When probate occurs, a surviving spouse is understandably concerned about whether the home they shared with the decedent could be taken to fulfill a debt owed by the decedent. However, under Florida law as long as this home is considered a “homestead” this real property is shielded from the claims of creditors.
Under Florida law, homestead property is any real property that is owned or used for permanent residency and living purposes. A homestead does not encompass any real property that is used for commercial purposes. For a residential space to receive homestead protection, legal and beneficial title to this property must be held and recorded in the county records where the property is situated. Any residential space rented to another for more than 6 months is considered commercial property and thus not a homestead.
The probate process is only commenced against probate assets. An asset is considered a probate asset if owned solely in the decedent’s name when death occurs. An asset is also a probate asset if owned by both the decedent and a co-owner(s), and there is no automatic succession of ownership upon death for the asset. Creditors cannot reach a homestead if a Florida law applies which restricts the taking of the property to fulfill any of the decedent’s debts.
The probate process is actually very beneficial for those seeking to keep the homestead of a deceased spouse away from the claims of creditors. That is because the probate court is required to conduct a homestead determination in order to determine whether this real property is subject to descent and devisement by the probate court. Real property located in Florida is considered a homestead if it is:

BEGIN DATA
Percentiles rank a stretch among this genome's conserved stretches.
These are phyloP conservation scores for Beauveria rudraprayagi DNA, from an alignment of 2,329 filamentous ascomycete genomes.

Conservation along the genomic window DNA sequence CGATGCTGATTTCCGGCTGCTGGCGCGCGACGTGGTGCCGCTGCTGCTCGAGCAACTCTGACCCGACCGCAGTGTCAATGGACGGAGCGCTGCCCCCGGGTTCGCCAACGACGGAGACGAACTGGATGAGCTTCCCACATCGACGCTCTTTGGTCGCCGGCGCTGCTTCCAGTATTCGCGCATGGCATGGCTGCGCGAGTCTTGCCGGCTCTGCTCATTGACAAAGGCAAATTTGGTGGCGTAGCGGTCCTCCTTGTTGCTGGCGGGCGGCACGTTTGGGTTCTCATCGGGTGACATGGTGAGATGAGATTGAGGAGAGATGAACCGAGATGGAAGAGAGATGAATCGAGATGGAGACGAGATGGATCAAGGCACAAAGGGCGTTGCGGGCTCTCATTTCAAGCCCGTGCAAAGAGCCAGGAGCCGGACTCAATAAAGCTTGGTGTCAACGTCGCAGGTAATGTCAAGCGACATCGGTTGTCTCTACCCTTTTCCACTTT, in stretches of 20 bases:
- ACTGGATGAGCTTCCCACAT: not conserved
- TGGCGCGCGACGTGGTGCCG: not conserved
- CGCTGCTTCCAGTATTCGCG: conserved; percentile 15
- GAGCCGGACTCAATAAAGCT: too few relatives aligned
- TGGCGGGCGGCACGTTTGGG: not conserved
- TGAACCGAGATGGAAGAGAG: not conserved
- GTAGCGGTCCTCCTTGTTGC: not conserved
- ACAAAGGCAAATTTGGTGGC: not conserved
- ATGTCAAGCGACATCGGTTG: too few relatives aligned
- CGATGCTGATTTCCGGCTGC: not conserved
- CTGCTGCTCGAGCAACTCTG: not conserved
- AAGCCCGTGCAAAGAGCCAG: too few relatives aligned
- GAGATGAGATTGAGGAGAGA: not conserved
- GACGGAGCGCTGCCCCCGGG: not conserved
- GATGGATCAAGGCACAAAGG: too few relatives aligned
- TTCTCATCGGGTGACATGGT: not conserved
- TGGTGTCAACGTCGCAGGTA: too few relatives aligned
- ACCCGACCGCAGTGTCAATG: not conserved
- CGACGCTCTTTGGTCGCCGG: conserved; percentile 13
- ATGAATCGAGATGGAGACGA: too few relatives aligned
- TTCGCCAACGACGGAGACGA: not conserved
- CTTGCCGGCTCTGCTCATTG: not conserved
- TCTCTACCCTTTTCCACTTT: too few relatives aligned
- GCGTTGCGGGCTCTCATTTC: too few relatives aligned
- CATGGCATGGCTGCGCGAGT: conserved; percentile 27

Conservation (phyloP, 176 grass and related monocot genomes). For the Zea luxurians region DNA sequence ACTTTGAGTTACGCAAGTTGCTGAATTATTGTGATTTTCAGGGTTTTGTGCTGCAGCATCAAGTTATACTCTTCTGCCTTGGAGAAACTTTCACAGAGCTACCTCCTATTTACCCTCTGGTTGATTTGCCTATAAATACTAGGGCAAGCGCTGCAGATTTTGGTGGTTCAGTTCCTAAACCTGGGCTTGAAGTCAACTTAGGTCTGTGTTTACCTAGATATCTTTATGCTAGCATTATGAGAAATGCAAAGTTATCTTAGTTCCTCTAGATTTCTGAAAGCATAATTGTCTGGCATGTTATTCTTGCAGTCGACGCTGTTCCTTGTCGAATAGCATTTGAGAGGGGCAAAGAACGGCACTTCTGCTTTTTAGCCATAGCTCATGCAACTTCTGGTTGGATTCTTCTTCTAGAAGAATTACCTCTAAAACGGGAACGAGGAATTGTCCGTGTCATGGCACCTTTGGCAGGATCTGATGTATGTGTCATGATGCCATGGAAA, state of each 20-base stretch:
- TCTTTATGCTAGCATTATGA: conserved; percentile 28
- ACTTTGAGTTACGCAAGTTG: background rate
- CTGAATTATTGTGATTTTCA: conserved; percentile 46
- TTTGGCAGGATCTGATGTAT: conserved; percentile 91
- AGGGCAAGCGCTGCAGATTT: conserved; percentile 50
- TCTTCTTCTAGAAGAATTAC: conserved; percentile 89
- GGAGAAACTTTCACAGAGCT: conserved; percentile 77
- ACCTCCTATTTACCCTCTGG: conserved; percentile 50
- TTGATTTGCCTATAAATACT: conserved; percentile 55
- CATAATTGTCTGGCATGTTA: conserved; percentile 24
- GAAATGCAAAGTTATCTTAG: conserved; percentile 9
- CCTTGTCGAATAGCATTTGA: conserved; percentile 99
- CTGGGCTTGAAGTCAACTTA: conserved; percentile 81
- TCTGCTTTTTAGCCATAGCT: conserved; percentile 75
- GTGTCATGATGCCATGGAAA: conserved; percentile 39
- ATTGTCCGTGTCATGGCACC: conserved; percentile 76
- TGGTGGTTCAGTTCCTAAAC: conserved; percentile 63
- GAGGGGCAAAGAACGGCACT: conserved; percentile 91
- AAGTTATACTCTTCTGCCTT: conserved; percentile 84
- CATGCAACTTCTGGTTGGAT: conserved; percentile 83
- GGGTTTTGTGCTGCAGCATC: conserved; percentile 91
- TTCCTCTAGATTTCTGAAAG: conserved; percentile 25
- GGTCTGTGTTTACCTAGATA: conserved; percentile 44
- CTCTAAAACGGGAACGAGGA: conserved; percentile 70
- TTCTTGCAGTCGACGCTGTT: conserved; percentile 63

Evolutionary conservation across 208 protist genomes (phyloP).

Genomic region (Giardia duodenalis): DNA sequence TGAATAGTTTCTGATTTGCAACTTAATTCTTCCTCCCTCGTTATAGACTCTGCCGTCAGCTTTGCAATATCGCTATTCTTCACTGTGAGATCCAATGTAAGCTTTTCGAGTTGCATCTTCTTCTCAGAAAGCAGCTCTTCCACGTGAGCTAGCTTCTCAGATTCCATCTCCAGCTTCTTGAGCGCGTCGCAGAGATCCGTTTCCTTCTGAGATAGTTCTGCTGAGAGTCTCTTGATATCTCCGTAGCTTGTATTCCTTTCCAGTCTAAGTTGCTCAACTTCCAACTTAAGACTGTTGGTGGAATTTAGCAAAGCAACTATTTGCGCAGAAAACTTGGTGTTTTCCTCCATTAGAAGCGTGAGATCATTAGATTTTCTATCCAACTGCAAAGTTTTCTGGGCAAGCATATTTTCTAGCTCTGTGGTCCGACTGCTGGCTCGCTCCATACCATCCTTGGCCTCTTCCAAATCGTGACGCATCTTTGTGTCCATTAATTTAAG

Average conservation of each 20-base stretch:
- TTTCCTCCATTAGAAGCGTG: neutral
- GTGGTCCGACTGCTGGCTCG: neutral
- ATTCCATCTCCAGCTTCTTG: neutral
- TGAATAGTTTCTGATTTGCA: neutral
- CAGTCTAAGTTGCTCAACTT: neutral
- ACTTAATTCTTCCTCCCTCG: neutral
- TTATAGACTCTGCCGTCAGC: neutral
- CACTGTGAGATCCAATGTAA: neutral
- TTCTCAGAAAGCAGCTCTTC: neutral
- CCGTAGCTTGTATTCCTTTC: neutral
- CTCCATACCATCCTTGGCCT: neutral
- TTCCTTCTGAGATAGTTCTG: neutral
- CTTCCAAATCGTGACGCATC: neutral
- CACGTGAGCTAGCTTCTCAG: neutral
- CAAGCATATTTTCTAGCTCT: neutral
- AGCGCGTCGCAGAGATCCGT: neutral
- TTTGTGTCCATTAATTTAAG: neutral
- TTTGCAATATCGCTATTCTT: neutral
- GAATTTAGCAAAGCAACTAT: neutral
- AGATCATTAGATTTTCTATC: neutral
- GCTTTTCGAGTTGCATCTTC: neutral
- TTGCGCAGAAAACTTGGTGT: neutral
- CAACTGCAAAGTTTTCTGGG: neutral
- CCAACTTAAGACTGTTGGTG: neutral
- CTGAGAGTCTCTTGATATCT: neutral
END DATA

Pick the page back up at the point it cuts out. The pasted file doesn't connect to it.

“located outside a municipality, to the extent of 160 acres of contiguous land and improvements thereon…or if located within a municipality, to the extent of one-half acre of contiguous land, upon which the exemption shall be limited to the residence of the owner or the owner’s family.”
The official determination that a property is consider a homestead basically means that the court is legally exempting the property from being used to pay debts owed by the decedent’s estate. As a result, a homestead will be safe from the claims of creditors. The determination that a property is considered a homestead, is made easy for the probate court, if the property has already received some of the many homestead tax breaks and exemptions offered by Florida.
The death of a spouse or parent can be a difficult and stressful time. This situation can be made even worse if you are concerned that your family home will be taken to fulfill debts to creditors. However, as long as your family home is considered a homestead, your home will be beyond the reach of creditors.
If you are claiming homestead protection for your property, it is best to retain the services of a Miami estate attorney. Call the Law Offices of Albert Gurevich at (786) 522-1411.